“The action of Rosa Parks and the words and leadership of Dr. King inspired me to find a way to get in the way. I got in the way. I got in trouble. Good trouble, necessary trouble. As graduates of this great university, you have received a great education. You must leave here and go out and get in the way. When you see something that is not right, not fair, not just, you must have the courage to stand up, to speak up and find a way to get in the way.”

— U.S. Rep. John Lewis, May 20, 2016

‘Be curious, not cool.’

Filmmaker Ken Burns (left) receives an honorary degree from Chancellor Mark S. Wrighton in 2015. (Photo: James Byard/Washington University)

“Be curious, not cool.

Remember, insecurity makes liars of us all.

Listen to jazz. A lot. It is our music.

Read. The book is still the greatest manmade machine of all — not the car, not the TV, not the computer or the smartphone.

Insist that we support science and the arts, especially the arts. They have nothing to do with the actual defense of the country — they just make the country worth defending.

Be about the ‘unum,’ not the ‘pluribus.’”

—  Filmmaker Ken Burns, May 15, 2015

‘Refuse to give up’

Three-time World Series winner and Hall of Fame manager Tony La Russa gives the thumbs up to the class of 2014. (Photo: James Byard/Washington University)

“I think I was invited here because a lot of you experienced that historic World Series comeback in 2011, and you wonder how we did it. Yeah, we had talent. We did it with frame of mind more than anything. Our team came together in a respectful, trusting, caring way. Our guts were outstanding. We refused to give in, refused to give up. That’s exactly the message that you need to take forward.”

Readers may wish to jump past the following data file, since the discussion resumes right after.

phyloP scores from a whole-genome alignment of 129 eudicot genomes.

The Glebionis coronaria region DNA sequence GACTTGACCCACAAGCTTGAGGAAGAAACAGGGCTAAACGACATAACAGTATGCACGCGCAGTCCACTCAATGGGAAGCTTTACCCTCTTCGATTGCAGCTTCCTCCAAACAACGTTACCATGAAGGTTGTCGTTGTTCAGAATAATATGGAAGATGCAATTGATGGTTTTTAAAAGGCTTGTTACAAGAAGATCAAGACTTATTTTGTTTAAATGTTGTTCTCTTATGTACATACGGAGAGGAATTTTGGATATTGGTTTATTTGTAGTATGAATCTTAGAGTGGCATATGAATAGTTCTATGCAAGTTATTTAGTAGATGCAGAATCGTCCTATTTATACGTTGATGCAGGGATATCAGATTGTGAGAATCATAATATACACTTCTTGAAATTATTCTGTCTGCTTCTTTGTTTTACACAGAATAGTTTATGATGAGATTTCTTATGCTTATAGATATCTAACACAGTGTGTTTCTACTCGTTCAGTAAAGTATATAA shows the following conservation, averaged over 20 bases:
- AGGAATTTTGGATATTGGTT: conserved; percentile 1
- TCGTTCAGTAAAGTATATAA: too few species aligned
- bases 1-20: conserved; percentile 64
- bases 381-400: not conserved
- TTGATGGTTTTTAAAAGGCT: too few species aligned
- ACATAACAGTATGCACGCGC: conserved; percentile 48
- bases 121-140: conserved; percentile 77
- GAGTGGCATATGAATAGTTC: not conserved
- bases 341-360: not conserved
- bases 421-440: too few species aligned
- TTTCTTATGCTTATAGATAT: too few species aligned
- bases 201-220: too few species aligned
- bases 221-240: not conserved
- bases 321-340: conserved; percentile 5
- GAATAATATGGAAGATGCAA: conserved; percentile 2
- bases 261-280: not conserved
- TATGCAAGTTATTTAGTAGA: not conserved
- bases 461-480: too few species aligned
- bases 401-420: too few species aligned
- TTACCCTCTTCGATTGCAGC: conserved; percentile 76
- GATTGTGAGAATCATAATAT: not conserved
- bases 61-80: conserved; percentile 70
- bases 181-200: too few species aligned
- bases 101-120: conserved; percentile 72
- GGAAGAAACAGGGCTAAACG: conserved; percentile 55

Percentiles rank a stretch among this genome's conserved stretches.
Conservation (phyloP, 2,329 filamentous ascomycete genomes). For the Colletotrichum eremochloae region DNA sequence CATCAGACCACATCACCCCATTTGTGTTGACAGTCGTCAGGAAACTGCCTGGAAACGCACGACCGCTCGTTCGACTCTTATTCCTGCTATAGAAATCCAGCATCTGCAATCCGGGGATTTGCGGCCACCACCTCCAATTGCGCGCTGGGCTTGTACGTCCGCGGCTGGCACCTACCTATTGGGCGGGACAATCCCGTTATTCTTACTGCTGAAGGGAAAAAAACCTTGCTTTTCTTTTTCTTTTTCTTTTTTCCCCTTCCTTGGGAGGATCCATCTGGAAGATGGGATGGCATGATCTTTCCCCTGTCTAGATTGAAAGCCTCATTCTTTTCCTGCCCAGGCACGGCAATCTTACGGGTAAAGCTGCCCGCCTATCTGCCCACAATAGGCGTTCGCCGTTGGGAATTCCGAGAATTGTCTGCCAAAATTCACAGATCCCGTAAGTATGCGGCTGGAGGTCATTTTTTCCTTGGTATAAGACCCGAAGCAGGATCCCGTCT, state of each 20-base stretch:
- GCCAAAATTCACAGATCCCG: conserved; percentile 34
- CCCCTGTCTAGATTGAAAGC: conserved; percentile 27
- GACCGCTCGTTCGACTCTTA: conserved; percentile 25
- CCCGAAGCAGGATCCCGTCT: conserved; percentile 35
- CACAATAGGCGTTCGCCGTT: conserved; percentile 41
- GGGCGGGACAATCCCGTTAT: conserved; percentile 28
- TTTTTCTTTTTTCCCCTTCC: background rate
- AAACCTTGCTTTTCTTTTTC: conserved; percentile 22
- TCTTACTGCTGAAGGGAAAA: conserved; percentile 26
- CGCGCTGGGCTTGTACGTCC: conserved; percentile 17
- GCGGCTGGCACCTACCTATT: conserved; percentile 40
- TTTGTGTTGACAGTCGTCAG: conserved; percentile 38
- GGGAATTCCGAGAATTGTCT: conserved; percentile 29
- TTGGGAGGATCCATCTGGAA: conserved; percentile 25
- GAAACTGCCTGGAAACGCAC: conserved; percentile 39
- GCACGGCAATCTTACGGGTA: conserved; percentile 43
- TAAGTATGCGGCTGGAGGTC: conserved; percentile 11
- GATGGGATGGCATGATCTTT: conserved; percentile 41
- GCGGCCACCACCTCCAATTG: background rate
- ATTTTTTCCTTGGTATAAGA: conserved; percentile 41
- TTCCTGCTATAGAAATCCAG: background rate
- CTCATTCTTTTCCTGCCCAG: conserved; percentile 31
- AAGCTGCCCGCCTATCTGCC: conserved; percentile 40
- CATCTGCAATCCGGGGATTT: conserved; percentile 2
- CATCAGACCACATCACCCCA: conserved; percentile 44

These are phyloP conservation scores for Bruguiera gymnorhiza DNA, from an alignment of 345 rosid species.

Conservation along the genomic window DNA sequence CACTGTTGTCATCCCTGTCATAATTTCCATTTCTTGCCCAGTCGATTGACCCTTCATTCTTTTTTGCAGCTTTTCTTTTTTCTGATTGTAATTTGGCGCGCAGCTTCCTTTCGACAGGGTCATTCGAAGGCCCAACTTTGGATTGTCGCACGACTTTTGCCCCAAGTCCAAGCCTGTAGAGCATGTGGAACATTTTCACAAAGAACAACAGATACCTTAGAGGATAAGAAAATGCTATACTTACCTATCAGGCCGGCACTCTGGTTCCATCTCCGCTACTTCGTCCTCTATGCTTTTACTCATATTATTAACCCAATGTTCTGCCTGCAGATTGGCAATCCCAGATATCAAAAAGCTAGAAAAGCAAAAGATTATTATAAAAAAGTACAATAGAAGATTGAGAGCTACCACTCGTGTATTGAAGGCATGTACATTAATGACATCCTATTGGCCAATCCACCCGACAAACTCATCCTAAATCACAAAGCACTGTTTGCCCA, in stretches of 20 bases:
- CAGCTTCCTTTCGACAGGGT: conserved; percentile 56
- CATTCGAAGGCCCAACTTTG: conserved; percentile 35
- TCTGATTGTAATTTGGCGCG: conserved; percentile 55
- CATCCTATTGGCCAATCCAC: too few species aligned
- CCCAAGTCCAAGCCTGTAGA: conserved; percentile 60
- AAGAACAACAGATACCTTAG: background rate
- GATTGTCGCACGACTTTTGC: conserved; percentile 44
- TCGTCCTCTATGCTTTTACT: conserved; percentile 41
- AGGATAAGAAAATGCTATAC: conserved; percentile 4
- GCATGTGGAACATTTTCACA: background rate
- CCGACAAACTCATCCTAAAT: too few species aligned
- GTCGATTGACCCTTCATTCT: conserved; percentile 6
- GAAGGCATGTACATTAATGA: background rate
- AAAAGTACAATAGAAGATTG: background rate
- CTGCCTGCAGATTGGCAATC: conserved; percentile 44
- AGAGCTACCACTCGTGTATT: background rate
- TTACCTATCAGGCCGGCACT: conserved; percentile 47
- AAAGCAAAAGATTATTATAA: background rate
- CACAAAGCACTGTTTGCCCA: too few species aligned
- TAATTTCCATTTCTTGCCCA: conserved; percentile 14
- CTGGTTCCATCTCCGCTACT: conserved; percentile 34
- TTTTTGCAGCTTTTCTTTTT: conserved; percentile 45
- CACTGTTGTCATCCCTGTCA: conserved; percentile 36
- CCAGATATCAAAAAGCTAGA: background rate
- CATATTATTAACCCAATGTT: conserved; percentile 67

— Cardinals manager Tony La Russa, May 16, 2014

‘Failure is never final’

Newark, N.J., Mayor Cory Booker, now a U.S. senator, told the Class of 2013 to push through their mistakes. (Photo: James Byard/Washington University)

“I now realize that courage is not giving the big speech. Courage is not running into a burning building. The courage is when tragedies’ trumpets sound in your life, that you still could hold on to that quiet little voice that tells you to keep going anyway.

Courage is when you wake up in the morning with the weight of shame upon your chest with having made a mistake or done something wrong or being discouraged or feeling the grip of unshakable depression, that you still get out of that bed anyway and keep on going.

These are the moments, I tell you right now, when you’re broken that will give you your most valuable lessons if you don’t stop. Failure is never final if you don’t give up.”

— Then-Newark, N.J., Mayor Cory Booker, May 17, 2013

Leave a Comment

Comments and respectful dialogue are encouraged, but content will be moderated. Please, no personal attacks, obscenity or profanity, selling of commercial products, or endorsements of political candidates or positions. We reserve the right to remove any inappropriate comments. We also cannot address individual medical concerns or provide medical advice in this forum.